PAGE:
All right. It is a lot.
Timothy Sullivan: 18:37
There’s a lot going on. Uh, I mean, it smells like mochi rice, it smells rice y primarily, and it also smells yogurt y. I think there’s a little yeast
John Puma: 18:47
The yogurt is definitely the first thing that I noticed. For certain. And, uh, yeah, the rice, the, the rice is in there. I believe it’s, to me it’s overshadowed so much by that, that that yogurt, uh, aroma, that, uh, lactic quality.
Timothy Sullivan: 19:03
Yeah, this smell also reminds me a little bit of like a pina colada, like almost coconutty in a way, like a little yogurt y, yeasty, pina colada aroma. You know, I thought when, when we talked about the sweetness that this is an SMV minus 74, which is a indication of the density of the sake. So this is much more dense than water. And usually when things get that sweet, you expect a lot of fruity expression, and on the aroma, there’s really not that much fruit at all. There’s maybe a hint of something here or there, but it’s, it’s really pronounced rice, yeast, and dairy notes on the nose
John Puma: 19:47
Timothy Sullivan: 19:48
All right. Okay. Let’s give this a taste. I’m ready. Oh my gosh. Oh my gosh. Okay. It’s chunky. It’s chunky.
John Puma: 20:01
It is. It’s like having a sake smoothie in a way. But in a different way than you’d get if you go to the one cup shop that we talked about in in Ebisu called Buri different kind of different kind of sake smoothie Over there. They’re freezing the sake this is just like like um, like when I say for smoothie and thinking more like like the fruit juice smoothies like where they take like a You know your bunch of fruits and they put them in a blender and then you drink that and you’re getting you can taste the Fibers of the fruit in it. This is this is like that
Timothy Sullivan: 20:35
when the sake passes over your lips, you feel little chunks of rice, like. It’s chunky. It’s very unusual, because normally any nigori you have is not going to have this size chunk in it. So, it’s a little unusual. I’m not used to it yet. And it has,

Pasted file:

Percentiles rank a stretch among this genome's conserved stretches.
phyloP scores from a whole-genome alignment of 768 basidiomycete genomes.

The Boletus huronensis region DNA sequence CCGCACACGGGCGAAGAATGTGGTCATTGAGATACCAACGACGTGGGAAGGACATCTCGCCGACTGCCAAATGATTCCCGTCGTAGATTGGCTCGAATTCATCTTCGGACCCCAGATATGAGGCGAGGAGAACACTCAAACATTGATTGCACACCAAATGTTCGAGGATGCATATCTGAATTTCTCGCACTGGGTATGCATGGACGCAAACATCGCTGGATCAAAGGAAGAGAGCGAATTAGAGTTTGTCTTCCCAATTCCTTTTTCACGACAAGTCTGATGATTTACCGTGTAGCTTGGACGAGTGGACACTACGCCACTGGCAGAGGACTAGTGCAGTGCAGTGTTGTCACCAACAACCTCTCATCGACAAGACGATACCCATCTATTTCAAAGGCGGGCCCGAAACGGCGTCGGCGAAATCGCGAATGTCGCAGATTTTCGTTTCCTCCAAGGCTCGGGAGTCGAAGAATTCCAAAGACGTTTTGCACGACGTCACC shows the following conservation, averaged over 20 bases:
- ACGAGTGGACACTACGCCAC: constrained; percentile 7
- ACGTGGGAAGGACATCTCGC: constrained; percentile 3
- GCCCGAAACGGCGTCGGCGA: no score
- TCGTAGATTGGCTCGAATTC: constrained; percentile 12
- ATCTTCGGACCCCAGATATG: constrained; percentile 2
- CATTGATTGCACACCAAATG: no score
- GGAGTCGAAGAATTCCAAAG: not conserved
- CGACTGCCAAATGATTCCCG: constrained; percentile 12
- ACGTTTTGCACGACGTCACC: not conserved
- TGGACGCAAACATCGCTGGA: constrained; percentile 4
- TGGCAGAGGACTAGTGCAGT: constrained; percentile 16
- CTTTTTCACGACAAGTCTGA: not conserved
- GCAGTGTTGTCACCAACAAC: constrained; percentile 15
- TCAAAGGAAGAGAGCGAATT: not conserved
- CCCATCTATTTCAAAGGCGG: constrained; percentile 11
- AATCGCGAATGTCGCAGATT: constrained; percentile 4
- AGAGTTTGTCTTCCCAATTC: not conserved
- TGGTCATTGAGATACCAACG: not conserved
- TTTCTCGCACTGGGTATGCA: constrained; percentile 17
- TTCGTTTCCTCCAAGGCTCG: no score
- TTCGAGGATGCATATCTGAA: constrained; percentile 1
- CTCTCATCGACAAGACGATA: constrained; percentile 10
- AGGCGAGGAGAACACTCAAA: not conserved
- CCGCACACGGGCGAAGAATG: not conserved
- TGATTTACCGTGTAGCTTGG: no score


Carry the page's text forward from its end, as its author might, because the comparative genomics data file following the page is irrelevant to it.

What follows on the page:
John Puma: 20:59
Timothy Sullivan: 21:01
and as far as the flavor goes, it has a sourness to it. Like it, the acidity is 4. 0 plus, uh, some, some sites listed a little bit higher than 4. 0, but there’s a sourness that gives you that real yogurt feeling like the, the way yogurt can be sour It has that taste for me. What do you think?
John Puma: 21:24
I Agree wholeheartedly. I definitely get that from here I haven’t had yogurt really a long time Reminds me and that reminds me I haven’t had this this eating yogurt isn’t, you know, there’s a uniqueness to that experience, I think.
Timothy Sullivan: 21:38
Hmm, yeah. Have you ever had amazake before, John?
John Puma: 21:43
Uh, once or twice.
Timothy Sullivan: 21:45
Okay. For our listeners, amazake is a drink of sake. Thank you. There’s a few different ways to make it, but the way I’m thinking of is a non alcoholic way of making, basically you start the sake fermentation process and you just never add yeast. So you break down rice using koji and then you stop. And you get this sweet, chunky rice drink and This reminds me, the texture reminds me of that Amazake, but the alcohol and the fermentation bring in a sourness to Doburoku that you don’t get with Amazake. Amazake is very sweet and ricey and this has alcohol and it has high acidity. from I think from the fermentation process. So,